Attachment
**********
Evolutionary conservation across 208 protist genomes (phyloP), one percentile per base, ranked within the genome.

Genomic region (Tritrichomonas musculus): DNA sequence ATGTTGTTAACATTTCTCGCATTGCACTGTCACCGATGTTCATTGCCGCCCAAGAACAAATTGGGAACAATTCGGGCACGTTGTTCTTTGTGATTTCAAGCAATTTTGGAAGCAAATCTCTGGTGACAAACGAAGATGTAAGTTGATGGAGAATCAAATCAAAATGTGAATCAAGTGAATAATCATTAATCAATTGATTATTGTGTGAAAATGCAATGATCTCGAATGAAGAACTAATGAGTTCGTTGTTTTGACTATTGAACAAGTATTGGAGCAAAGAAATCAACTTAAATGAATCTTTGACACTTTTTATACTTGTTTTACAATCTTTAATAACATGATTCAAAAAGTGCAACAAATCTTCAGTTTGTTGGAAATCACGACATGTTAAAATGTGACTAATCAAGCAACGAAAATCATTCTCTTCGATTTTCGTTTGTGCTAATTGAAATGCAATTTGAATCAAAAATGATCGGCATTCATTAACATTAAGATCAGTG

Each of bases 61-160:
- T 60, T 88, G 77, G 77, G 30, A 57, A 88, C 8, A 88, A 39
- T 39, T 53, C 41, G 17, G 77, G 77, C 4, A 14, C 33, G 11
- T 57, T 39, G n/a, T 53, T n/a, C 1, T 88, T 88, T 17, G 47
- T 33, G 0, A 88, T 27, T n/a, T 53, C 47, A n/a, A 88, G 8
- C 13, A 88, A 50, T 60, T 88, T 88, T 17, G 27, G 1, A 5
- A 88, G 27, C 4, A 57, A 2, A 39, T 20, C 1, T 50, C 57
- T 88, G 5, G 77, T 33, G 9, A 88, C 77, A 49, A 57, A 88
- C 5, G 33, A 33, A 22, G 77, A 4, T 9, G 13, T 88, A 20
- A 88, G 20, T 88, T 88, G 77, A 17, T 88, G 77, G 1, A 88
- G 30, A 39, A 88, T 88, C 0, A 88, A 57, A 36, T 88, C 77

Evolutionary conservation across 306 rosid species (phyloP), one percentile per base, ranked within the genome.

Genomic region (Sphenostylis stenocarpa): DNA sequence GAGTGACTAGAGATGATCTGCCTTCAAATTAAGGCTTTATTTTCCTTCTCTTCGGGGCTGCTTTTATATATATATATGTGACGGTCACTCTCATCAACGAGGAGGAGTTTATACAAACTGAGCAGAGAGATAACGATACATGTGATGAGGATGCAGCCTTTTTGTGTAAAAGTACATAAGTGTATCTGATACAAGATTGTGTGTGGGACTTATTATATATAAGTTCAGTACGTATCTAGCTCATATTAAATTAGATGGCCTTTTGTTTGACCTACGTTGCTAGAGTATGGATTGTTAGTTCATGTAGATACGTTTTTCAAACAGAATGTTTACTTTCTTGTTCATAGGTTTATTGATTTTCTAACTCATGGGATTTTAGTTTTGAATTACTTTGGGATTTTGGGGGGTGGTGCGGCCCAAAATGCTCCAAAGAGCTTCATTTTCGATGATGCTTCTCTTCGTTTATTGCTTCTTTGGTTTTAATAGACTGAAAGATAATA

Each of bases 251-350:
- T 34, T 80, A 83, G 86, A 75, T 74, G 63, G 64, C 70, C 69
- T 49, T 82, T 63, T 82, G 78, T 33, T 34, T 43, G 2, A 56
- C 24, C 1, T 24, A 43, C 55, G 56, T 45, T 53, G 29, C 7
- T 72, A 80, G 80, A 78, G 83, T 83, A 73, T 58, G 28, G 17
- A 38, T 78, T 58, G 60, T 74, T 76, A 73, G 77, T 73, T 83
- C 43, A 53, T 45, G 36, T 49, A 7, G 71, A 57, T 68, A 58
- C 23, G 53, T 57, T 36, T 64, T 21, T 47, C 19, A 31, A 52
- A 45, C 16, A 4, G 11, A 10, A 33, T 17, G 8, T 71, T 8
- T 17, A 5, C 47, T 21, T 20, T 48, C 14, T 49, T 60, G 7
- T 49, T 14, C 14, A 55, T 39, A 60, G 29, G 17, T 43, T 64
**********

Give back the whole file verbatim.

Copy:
Evolutionary conservation across 208 protist genomes (phyloP), one percentile per base, ranked within the genome.

Genomic region (Tritrichomonas musculus): DNA sequence ATGTTGTTAACATTTCTCGCATTGCACTGTCACCGATGTTCATTGCCGCCCAAGAACAAATTGGGAACAATTCGGGCACGTTGTTCTTTGTGATTTCAAGCAATTTTGGAAGCAAATCTCTGGTGACAAACGAAGATGTAAGTTGATGGAGAATCAAATCAAAATGTGAATCAAGTGAATAATCATTAATCAATTGATTATTGTGTGAAAATGCAATGATCTCGAATGAAGAACTAATGAGTTCGTTGTTTTGACTATTGAACAAGTATTGGAGCAAAGAAATCAACTTAAATGAATCTTTGACACTTTTTATACTTGTTTTACAATCTTTAATAACATGATTCAAAAAGTGCAACAAATCTTCAGTTTGTTGGAAATCACGACATGTTAAAATGTGACTAATCAAGCAACGAAAATCATTCTCTTCGATTTTCGTTTGTGCTAATTGAAATGCAATTTGAATCAAAAATGATCGGCATTCATTAACATTAAGATCAGTG

Each of bases 61-160:
- T 60, T 88, G 77, G 77, G 30, A 57, A 88, C 8, A 88, A 39
- T 39, T 53, C 41, G 17, G 77, G 77, C 4, A 14, C 33, G 11
- T 57, T 39, G n/a, T 53, T n/a, C 1, T 88, T 88, T 17, G 47
- T 33, G 0, A 88, T 27, T n/a, T 53, C 47, A n/a, A 88, G 8
- C 13, A 88, A 50, T 60, T 88, T 88, T 17, G 27, G 1, A 5
- A 88, G 27, C 4, A 57, A 2, A 39, T 20, C 1, T 50, C 57
- T 88, G 5, G 77, T 33, G 9, A 88, C 77, A 49, A 57, A 88
- C 5, G 33, A 33, A 22, G 77, A 4, T 9, G 13, T 88, A 20
- A 88, G 20, T 88, T 88, G 77, A 17, T 88, G 77, G 1, A 88
- G 30, A 39, A 88, T 88, C 0, A 88, A 57, A 36, T 88, C 77

Evolutionary conservation across 306 rosid species (phyloP), one percentile per base, ranked within the genome.

Genomic region (Sphenostylis stenocarpa): DNA sequence GAGTGACTAGAGATGATCTGCCTTCAAATTAAGGCTTTATTTTCCTTCTCTTCGGGGCTGCTTTTATATATATATATGTGACGGTCACTCTCATCAACGAGGAGGAGTTTATACAAACTGAGCAGAGAGATAACGATACATGTGATGAGGATGCAGCCTTTTTGTGTAAAAGTACATAAGTGTATCTGATACAAGATTGTGTGTGGGACTTATTATATATAAGTTCAGTACGTATCTAGCTCATATTAAATTAGATGGCCTTTTGTTTGACCTACGTTGCTAGAGTATGGATTGTTAGTTCATGTAGATACGTTTTTCAAACAGAATGTTTACTTTCTTGTTCATAGGTTTATTGATTTTCTAACTCATGGGATTTTAGTTTTGAATTACTTTGGGATTTTGGGGGGTGGTGCGGCCCAAAATGCTCCAAAGAGCTTCATTTTCGATGATGCTTCTCTTCGTTTATTGCTTCTTTGGTTTTAATAGACTGAAAGATAATA

Each of bases 251-350:
- T 34, T 80, A 83, G 86, A 75, T 74, G 63, G 64, C 70, C 69
- T 49, T 82, T 63, T 82, G 78, T 33, T 34, T 43, G 2, A 56
- C 24, C 1, T 24, A 43, C 55, G 56, T 45, T 53, G 29, C 7
- T 72, A 80, G 80, A 78, G 83, T 83, A 73, T 58, G 28, G 17
- A 38, T 78, T 58, G 60, T 74, T 76, A 73, G 77, T 73, T 83
- C 43, A 53, T 45, G 36, T 49, A 7, G 71, A 57, T 68, A 58
- C 23, G 53, T 57, T 36, T 64, T 21, T 47, C 19, A 31, A 52
- A 45, C 16, A 4, G 11, A 10, A 33, T 17, G 8, T 71, T 8
- T 17, A 5, C 47, T 21, T 20, T 48, C 14, T 49, T 60, G 7
- T 49, T 14, C 14, A 55, T 39, A 60, G 29, G 17, T 43, T 64